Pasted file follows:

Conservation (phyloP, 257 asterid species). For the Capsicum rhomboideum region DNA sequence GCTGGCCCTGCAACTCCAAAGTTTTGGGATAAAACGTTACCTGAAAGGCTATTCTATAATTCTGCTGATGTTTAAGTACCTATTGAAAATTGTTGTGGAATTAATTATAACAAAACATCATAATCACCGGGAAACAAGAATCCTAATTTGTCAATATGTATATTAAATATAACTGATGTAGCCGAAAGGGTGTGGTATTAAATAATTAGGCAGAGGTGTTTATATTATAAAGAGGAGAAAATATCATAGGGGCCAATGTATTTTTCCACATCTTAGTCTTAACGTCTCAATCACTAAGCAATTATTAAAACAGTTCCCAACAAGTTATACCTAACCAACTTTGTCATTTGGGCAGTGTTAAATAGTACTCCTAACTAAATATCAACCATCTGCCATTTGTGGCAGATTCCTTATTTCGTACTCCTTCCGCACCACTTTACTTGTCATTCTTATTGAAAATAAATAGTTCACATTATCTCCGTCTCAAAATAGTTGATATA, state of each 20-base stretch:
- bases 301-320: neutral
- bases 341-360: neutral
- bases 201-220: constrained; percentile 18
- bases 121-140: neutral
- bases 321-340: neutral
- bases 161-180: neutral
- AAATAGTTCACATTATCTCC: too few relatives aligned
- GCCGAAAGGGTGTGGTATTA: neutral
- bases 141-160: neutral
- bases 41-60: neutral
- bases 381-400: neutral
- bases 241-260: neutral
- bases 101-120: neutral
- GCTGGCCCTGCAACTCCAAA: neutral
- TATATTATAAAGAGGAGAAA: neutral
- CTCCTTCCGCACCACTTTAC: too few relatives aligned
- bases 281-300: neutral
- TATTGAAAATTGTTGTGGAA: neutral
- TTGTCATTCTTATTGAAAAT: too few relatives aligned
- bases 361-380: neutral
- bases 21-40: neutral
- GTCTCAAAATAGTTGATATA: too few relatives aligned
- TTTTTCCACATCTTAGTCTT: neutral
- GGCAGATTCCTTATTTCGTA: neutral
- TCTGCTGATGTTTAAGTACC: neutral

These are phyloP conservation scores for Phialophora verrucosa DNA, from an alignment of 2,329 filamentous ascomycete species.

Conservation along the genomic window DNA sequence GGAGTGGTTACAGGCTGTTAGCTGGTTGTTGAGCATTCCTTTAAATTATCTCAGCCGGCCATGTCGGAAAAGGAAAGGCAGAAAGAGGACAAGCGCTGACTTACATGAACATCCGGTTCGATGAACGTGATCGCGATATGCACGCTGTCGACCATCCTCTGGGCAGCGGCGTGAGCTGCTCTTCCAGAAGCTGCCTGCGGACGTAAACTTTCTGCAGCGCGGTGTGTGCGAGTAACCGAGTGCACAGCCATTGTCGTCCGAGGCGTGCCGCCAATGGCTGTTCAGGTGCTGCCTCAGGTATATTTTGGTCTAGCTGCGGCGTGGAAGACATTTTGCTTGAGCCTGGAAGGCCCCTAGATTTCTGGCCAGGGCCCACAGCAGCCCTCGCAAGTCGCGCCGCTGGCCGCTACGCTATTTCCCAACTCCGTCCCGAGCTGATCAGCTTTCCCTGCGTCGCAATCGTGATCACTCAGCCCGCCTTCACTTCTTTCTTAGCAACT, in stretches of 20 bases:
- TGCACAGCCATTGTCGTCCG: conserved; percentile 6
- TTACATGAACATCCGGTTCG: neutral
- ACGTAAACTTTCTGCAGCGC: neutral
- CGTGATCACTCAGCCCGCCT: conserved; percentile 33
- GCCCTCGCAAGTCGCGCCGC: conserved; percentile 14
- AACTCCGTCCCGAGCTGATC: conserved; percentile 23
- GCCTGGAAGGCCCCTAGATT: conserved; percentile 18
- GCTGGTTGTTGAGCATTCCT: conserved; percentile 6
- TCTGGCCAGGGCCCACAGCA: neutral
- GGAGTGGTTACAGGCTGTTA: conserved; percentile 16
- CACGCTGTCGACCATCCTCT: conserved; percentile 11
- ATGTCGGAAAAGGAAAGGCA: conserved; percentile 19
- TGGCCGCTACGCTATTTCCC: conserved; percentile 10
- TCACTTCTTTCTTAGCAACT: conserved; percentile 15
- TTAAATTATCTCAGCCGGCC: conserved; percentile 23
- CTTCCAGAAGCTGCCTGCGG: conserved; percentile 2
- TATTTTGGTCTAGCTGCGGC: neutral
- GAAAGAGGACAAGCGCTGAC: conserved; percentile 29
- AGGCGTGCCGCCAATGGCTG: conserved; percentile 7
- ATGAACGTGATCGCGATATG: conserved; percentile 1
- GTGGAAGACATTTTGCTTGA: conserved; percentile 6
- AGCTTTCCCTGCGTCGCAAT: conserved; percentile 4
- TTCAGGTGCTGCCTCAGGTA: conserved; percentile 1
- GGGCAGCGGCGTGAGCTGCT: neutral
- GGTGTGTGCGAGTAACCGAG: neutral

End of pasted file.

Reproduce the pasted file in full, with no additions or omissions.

Conservation (phyloP, 257 asterid species). For the Capsicum rhomboideum region DNA sequence GCTGGCCCTGCAACTCCAAAGTTTTGGGATAAAACGTTACCTGAAAGGCTATTCTATAATTCTGCTGATGTTTAAGTACCTATTGAAAATTGTTGTGGAATTAATTATAACAAAACATCATAATCACCGGGAAACAAGAATCCTAATTTGTCAATATGTATATTAAATATAACTGATGTAGCCGAAAGGGTGTGGTATTAAATAATTAGGCAGAGGTGTTTATATTATAAAGAGGAGAAAATATCATAGGGGCCAATGTATTTTTCCACATCTTAGTCTTAACGTCTCAATCACTAAGCAATTATTAAAACAGTTCCCAACAAGTTATACCTAACCAACTTTGTCATTTGGGCAGTGTTAAATAGTACTCCTAACTAAATATCAACCATCTGCCATTTGTGGCAGATTCCTTATTTCGTACTCCTTCCGCACCACTTTACTTGTCATTCTTATTGAAAATAAATAGTTCACATTATCTCCGTCTCAAAATAGTTGATATA, state of each 20-base stretch:
- bases 301-320: neutral
- bases 341-360: neutral
- bases 201-220: constrained; percentile 18
- bases 121-140: neutral
- bases 321-340: neutral
- bases 161-180: neutral
- AAATAGTTCACATTATCTCC: too few relatives aligned
- GCCGAAAGGGTGTGGTATTA: neutral
- bases 141-160: neutral
- bases 41-60: neutral
- bases 381-400: neutral
- bases 241-260: neutral
- bases 101-120: neutral
- GCTGGCCCTGCAACTCCAAA: neutral
- TATATTATAAAGAGGAGAAA: neutral
- CTCCTTCCGCACCACTTTAC: too few relatives aligned
- bases 281-300: neutral
- TATTGAAAATTGTTGTGGAA: neutral
- TTGTCATTCTTATTGAAAAT: too few relatives aligned
- bases 361-380: neutral
- bases 21-40: neutral
- GTCTCAAAATAGTTGATATA: too few relatives aligned
- TTTTTCCACATCTTAGTCTT: neutral
- GGCAGATTCCTTATTTCGTA: neutral
- TCTGCTGATGTTTAAGTACC: neutral

These are phyloP conservation scores for Phialophora verrucosa DNA, from an alignment of 2,329 filamentous ascomycete species.

Conservation along the genomic window DNA sequence GGAGTGGTTACAGGCTGTTAGCTGGTTGTTGAGCATTCCTTTAAATTATCTCAGCCGGCCATGTCGGAAAAGGAAAGGCAGAAAGAGGACAAGCGCTGACTTACATGAACATCCGGTTCGATGAACGTGATCGCGATATGCACGCTGTCGACCATCCTCTGGGCAGCGGCGTGAGCTGCTCTTCCAGAAGCTGCCTGCGGACGTAAACTTTCTGCAGCGCGGTGTGTGCGAGTAACCGAGTGCACAGCCATTGTCGTCCGAGGCGTGCCGCCAATGGCTGTTCAGGTGCTGCCTCAGGTATATTTTGGTCTAGCTGCGGCGTGGAAGACATTTTGCTTGAGCCTGGAAGGCCCCTAGATTTCTGGCCAGGGCCCACAGCAGCCCTCGCAAGTCGCGCCGCTGGCCGCTACGCTATTTCCCAACTCCGTCCCGAGCTGATCAGCTTTCCCTGCGTCGCAATCGTGATCACTCAGCCCGCCTTCACTTCTTTCTTAGCAACT, in stretches of 20 bases:
- TGCACAGCCATTGTCGTCCG: conserved; percentile 6
- TTACATGAACATCCGGTTCG: neutral
- ACGTAAACTTTCTGCAGCGC: neutral
- CGTGATCACTCAGCCCGCCT: conserved; percentile 33
- GCCCTCGCAAGTCGCGCCGC: conserved; percentile 14
- AACTCCGTCCCGAGCTGATC: conserved; percentile 23
- GCCTGGAAGGCCCCTAGATT: conserved; percentile 18
- GCTGGTTGTTGAGCATTCCT: conserved; percentile 6
- TCTGGCCAGGGCCCACAGCA: neutral
- GGAGTGGTTACAGGCTGTTA: conserved; percentile 16
- CACGCTGTCGACCATCCTCT: conserved; percentile 11
- ATGTCGGAAAAGGAAAGGCA: conserved; percentile 19
- TGGCCGCTACGCTATTTCCC: conserved; percentile 10
- TCACTTCTTTCTTAGCAACT: conserved; percentile 15
- TTAAATTATCTCAGCCGGCC: conserved; percentile 23
- CTTCCAGAAGCTGCCTGCGG: conserved; percentile 2
- TATTTTGGTCTAGCTGCGGC: neutral
- GAAAGAGGACAAGCGCTGAC: conserved; percentile 29
- AGGCGTGCCGCCAATGGCTG: conserved; percentile 7
- ATGAACGTGATCGCGATATG: conserved; percentile 1
- GTGGAAGACATTTTGCTTGA: conserved; percentile 6
- AGCTTTCCCTGCGTCGCAAT: conserved; percentile 4
- TTCAGGTGCTGCCTCAGGTA: conserved; percentile 1
- GGGCAGCGGCGTGAGCTGCT: neutral
- GGTGTGTGCGAGTAACCGAG: neutral